3

This is a front end project that is using socket.io for all communication with the server. This allows for push which is good, but recently we have been asked to provide a pause button. The pause button is intended on stopping the data from changing out on the ui if the user does not wish it to do so automatically.

We currently have a class that wraps the web-socket and provides very minimal wrapping of socket.io.

The problem is, we can't just turn off the socket. User interactions need to continue to work, and different views have different specs as to what messages need to be ignored.

Ultimately its a big global boolean no matter how you slice it, and that sucks. I would rather not have it truly be a global variable, so here are the idea's I've had so far:


Narsty Global

  // A non pausable listener
  socket.on('myEvent', function(data){
      // do thing
  });

  // A pausable listener
  socket.on('myPausable', function(data){
      if(window.isPaused){ return false; }
      // do thing
  });

Passed Value

  // A non pausable listener
  socket.on('myEvent', function(data){
      // do thing
  });

  // A pausable listener
  socket.on('myPausable', function(data, isPaused){
      if(isPaused){ return false; }
      // do thing
  });

Wrapped Method

  // A non pausable listener
  socket.on('myEvent', function(data){
      // do thing
  });

  // A pausable listener
  socket.onLive('myPausable', function(data){
      // do thing
  });

Separate Class

  // A non pausable listener
  socket.on('myEvent', function(data){
      // do thing
  });

  // A pausable listener
  liveData.on('myPausable', function(data){
      // do thing
  });

Currently there is ALOT of messaging taking place over the socket, and there is only going to be one 'PAUSE' toggle on the UI, so this needs to be done carefully. Advice and best practices are appreciated. Thanks folks.

3
+50

I have some cognitive dissonance regarding the pause button - as a user, I consider 'Pause' to mean - halt what the server is doing. From your requirement, though, it seems that the server is not affected by the button at all, which might be confusing, and even misleading, as the feedback to the user really stops. I believe that in most cases, a button called 'Stop animation' or a toggle called 'Auto-refresh' might convey the idea to the user better.

To the matter at hand, I could suggest one more idea, which is having a flag on the server, which will prevent relevant messages from reaching the client altogether when paused. This way, the only change in the client is adding the server message to pause or un-pause, and the rest stays the same.

If that does not make sense in your case, I believe that the simplest solution (although deemed ugly) will be the best, since it has the least number of moving parts. Use a global state variable (under a suitable namespace of course - window.MyAmazingApp.isPaused), and use it as necessary, leaving other code untouched.

  • The UX on this is actually pretty good. It just pauses the UI from updating, the server spams regardless and is un-pausable. – Fresheyeball Mar 13 '14 at 15:31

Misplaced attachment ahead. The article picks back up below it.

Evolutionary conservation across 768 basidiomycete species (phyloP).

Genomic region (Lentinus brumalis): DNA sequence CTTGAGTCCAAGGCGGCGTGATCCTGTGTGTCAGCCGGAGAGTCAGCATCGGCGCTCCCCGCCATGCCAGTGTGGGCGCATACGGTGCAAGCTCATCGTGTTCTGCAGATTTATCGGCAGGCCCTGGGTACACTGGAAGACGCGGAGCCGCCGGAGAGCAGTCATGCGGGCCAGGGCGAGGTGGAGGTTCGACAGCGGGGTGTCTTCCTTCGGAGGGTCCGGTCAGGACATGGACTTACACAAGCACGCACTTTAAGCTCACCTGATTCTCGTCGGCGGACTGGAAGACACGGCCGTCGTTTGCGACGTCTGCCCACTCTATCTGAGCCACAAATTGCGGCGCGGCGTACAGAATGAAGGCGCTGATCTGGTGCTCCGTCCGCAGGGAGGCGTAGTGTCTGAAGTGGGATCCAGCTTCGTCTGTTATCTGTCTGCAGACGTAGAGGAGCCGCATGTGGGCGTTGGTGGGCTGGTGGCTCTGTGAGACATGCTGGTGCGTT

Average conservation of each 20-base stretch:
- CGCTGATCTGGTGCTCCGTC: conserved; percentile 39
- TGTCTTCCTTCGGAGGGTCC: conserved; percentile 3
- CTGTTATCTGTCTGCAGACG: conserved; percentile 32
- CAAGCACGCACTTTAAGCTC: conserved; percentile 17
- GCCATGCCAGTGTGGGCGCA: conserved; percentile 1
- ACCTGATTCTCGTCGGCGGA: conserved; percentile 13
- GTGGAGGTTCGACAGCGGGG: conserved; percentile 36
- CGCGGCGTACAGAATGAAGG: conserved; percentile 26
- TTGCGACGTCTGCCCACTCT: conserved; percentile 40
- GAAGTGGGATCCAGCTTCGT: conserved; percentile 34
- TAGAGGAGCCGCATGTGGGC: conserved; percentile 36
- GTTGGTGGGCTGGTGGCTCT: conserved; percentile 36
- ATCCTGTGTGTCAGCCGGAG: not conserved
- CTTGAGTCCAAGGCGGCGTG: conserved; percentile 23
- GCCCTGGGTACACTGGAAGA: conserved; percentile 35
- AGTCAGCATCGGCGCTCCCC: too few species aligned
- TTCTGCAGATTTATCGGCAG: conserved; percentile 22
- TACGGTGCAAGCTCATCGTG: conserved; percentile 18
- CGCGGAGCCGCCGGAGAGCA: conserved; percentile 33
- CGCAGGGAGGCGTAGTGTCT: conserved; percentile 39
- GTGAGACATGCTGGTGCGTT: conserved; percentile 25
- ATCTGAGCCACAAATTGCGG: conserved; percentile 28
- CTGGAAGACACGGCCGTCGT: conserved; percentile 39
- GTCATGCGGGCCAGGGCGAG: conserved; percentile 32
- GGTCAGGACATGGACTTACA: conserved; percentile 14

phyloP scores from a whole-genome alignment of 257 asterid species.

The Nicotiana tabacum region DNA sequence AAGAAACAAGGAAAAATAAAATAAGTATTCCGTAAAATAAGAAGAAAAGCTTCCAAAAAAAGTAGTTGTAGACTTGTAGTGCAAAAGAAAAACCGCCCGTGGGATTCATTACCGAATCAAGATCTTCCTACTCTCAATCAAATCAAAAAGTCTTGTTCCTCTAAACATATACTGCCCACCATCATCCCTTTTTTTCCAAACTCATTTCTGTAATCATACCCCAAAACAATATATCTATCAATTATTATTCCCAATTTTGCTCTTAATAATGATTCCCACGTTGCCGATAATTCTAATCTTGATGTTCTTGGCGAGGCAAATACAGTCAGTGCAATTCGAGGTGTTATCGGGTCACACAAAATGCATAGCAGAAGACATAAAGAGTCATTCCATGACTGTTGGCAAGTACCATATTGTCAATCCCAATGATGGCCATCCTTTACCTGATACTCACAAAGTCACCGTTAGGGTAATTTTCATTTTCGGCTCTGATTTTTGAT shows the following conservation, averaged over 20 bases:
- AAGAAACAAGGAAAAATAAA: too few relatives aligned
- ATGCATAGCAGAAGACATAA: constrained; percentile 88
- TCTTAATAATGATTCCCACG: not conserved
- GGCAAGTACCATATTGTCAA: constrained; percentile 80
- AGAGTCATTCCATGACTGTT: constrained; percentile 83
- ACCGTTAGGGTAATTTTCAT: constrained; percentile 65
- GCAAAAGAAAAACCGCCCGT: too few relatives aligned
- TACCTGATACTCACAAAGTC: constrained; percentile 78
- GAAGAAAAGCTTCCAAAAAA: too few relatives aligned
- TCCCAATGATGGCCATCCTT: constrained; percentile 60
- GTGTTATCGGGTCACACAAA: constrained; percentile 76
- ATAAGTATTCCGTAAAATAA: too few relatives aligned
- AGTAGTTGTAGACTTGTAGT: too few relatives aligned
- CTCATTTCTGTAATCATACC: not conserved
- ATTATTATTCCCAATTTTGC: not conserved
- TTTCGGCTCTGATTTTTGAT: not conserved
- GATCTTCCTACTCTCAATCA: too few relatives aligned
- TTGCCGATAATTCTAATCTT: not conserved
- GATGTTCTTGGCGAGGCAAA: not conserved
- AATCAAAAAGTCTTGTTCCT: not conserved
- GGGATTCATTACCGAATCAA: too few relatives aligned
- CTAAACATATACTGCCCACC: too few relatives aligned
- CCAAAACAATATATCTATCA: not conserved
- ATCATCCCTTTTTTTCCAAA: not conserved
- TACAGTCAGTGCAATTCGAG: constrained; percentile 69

• Right now I am doing something similar. I just attached the state to the socket instead of the window. So socket.isPaused.status which satisfies the name spacing. Is there truly no more advisable way? – Fresheyeball Mar 13 '14 at 18:57
  • My approach is very KISS - and when you think about it, it does make sense - the flag is global by design - a single button for the whole page, so it stands to reason that its state will be globaly available. Anything more might complicate code readability and maintenance... (in my opinion) – Uri Agassi Mar 13 '14 at 19:40
  • Ok, that is valid. Is there a reason to have it attached to windowrather than Socket? – Fresheyeball Mar 13 '14 at 22:27
  • Well, it doesn't sound like it is part of the Socket status, does it? The socket is not paused - the UI is paused, so it sounds more like part of the state of the UI... – Uri Agassi Mar 14 '14 at 6:41
0

I presume that you need to update the UI with the most recent information when you un-pause the update.

This means that you want pausing to occur on the UI and not on the socket. Let the socket run freely, updating local state. For your UI, you use a copy of the local state for display and don't refresh the copy until you unpause everything.

  • This is essentially the behavior we are going for. I would just like feedback on how to best handle the nasty global state. – Fresheyeball Mar 13 '14 at 15:30
  • The state is local to your UI. Depending on your UI state, you use the local copy or the state that is being continually updated. – BobDalgleish Mar 13 '14 at 16:25
  • Thats sounds massively stateful. State is evil, so evil I felt the need to start a bounty on how to manage a single global flag. It also does not give me any direction on how to manage that flag, just how I might implement based on that flag. In other words, this is still a non-answer. – Fresheyeball Mar 13 '14 at 18:55
  • "State is evil." Give me a break! The collection of data that your app displays is sometimes called the display state. It has nothing to do with "evil." DON'T make it a global flag. Make it a flag that is local to your UI. – BobDalgleish Mar 13 '14 at 18:58
  • Yes, its necessary, but things having more state then needed is often the source of bugs and should be avoid when possible in favor of statelessness. The flag is global in the UI, and only for the UI. I'm sorry if that was not clear. – Fresheyeball Mar 13 '14 at 19:01

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